George Washington Papers

From George Washington to Robert R. Livingston, 29 March 1783

Head Qrs 29th March 1783.

Dear Sir,

Your obliging letter of the 24th was delivered me the day before yesterday, & accompanied the acct of a general Peace having been concluded in Europe on the 20th of Jany last. most sincerely do I accept your congratulations on this happy event, which has already diffused a general joy through every class of People; & to none more than to the Army. It now will be our own fault if we do not enjoy that happiness which we have flattered ourselves this event would bring. To see such measures taken as will effect this is all that remains for me to wish—I shall then enjoy in the bosom of my family a felicity that will amply repay every care.

In a letter received by the Cutter from the Marqs De la Fayette dated Cadiz Feby 5th is this passage.

"Independent of my Public letter to Mr Livingston there is a private one which he will also communicate—amongst the many favors I have received I would take it as the most flattering circumstance in my life to be sent to England with the ratification of the American Treaty—You know it is but a honorary Commission that require the attendence of a few Weeks and if any sedentary Minister is sent I should have the pleasure of introducing him—this My dear General is entirely confidential."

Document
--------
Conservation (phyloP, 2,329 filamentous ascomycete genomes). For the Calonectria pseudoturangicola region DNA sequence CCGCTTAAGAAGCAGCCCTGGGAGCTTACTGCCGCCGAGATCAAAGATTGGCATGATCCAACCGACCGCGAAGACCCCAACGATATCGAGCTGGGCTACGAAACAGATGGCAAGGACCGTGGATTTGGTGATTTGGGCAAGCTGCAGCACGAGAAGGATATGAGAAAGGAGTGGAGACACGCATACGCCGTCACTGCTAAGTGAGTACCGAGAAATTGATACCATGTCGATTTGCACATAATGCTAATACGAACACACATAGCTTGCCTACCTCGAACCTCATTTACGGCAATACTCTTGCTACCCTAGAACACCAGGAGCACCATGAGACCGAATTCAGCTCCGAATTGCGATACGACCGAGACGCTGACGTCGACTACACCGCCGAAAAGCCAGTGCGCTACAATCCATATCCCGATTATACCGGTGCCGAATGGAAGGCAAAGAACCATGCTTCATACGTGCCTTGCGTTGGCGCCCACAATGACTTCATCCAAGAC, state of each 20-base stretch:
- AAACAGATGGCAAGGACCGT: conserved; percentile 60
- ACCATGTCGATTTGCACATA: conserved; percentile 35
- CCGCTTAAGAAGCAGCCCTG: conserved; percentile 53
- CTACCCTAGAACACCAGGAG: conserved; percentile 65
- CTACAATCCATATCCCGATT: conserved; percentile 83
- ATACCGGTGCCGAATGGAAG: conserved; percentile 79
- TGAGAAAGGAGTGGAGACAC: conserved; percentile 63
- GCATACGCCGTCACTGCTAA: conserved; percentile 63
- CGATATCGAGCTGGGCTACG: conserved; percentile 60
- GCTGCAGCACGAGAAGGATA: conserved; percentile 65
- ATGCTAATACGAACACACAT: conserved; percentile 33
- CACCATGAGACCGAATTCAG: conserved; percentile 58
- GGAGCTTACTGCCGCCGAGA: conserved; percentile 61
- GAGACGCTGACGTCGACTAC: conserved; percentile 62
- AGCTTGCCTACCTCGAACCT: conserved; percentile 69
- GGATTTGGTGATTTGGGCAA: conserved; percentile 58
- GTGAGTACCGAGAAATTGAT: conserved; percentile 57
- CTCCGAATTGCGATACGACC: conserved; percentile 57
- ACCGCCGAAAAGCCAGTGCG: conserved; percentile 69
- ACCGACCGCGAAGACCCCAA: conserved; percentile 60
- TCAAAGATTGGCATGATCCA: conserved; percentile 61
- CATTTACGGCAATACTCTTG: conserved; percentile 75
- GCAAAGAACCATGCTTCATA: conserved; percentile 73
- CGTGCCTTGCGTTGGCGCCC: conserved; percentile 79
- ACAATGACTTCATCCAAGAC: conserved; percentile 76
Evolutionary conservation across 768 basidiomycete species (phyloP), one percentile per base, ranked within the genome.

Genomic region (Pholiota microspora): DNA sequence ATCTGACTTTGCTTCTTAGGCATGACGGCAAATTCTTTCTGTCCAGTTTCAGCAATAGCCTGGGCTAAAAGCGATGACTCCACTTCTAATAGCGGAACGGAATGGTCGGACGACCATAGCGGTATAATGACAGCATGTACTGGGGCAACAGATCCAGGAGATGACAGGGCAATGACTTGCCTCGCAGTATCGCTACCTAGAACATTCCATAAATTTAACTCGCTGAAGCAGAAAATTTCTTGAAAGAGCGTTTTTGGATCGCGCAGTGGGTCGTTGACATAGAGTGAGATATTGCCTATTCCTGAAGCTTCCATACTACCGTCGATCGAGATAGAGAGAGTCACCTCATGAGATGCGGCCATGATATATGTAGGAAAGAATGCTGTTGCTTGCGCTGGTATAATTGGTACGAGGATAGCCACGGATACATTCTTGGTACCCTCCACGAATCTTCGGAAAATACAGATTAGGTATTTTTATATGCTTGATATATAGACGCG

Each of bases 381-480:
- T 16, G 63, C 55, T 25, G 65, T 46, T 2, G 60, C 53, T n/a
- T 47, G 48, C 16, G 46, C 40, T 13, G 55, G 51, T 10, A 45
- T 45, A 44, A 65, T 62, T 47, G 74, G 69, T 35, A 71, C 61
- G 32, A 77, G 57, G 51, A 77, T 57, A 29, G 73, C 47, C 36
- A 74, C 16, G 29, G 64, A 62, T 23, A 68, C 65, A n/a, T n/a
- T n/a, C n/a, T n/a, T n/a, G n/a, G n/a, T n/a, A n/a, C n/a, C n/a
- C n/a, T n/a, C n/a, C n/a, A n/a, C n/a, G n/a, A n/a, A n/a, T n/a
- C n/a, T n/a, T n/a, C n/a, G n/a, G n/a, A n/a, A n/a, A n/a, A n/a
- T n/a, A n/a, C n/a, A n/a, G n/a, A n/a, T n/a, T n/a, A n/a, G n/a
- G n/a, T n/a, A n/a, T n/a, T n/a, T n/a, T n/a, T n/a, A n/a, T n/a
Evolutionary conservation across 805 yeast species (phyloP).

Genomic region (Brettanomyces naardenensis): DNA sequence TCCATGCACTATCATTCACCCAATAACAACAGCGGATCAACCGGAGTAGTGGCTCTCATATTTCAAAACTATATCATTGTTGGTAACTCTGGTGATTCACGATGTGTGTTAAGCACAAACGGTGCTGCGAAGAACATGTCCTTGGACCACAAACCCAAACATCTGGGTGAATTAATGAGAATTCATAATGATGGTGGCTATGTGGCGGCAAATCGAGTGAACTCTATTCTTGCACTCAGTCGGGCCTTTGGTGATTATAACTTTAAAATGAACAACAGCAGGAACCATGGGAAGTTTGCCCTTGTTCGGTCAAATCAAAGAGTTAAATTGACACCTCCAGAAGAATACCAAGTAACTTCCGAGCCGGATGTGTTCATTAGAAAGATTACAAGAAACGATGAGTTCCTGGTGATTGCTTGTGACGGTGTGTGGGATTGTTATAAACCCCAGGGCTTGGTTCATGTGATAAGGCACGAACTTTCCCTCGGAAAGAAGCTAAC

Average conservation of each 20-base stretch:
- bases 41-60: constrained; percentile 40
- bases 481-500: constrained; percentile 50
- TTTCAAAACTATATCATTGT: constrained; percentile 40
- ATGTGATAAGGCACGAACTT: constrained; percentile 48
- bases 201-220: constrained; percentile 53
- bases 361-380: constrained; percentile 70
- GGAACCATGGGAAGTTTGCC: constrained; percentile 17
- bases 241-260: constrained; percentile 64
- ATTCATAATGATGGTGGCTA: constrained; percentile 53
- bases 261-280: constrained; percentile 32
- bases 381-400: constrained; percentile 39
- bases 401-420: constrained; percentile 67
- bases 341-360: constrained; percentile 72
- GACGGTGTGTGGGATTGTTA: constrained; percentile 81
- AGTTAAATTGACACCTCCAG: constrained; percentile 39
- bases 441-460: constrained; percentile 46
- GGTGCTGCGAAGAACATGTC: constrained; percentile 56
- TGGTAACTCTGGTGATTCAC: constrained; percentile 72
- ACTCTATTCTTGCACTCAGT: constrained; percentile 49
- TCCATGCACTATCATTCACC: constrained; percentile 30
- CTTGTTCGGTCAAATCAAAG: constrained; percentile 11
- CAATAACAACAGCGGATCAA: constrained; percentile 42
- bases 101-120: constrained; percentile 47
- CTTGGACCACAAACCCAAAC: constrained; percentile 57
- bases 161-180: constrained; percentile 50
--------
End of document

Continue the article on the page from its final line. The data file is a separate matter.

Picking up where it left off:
From hence I presume it is necessary for Congress to ratifie the Treaty of Peace entered into by their Commissioners at Paris to give it the solemnity which is essential to such a Work—and that the Marquis wishes for the honor of putting the last hand to this business, by being the bearer of the ratification.

How far it is consistent with our national honor—how far motives of policy in the present case make for or against sending a foreigner with it—or how far such a measure might disappoint the expectation of others, I pretend not to determine. but if there is no impropriety, or injustice in it, I should hope that Congress would feel a pleasure in gratifying the wishes of a Man who has been such a zealous labourer in the cause of this Country. Whether the above paragraph was only meant to bring me acquainted with what he had done, or that I might second his views I know not, & therefore notwithstanding the injunction I have offered these Sentiments.

Your Letters for Governor Clinton were forwarded by Express immediately on receipt of them. With great esteem & regard I have the honor to be Dr Sir Yr Most Obt & Most Hble Servant

Go: Washington

NHi: Robert Livingston Papers.

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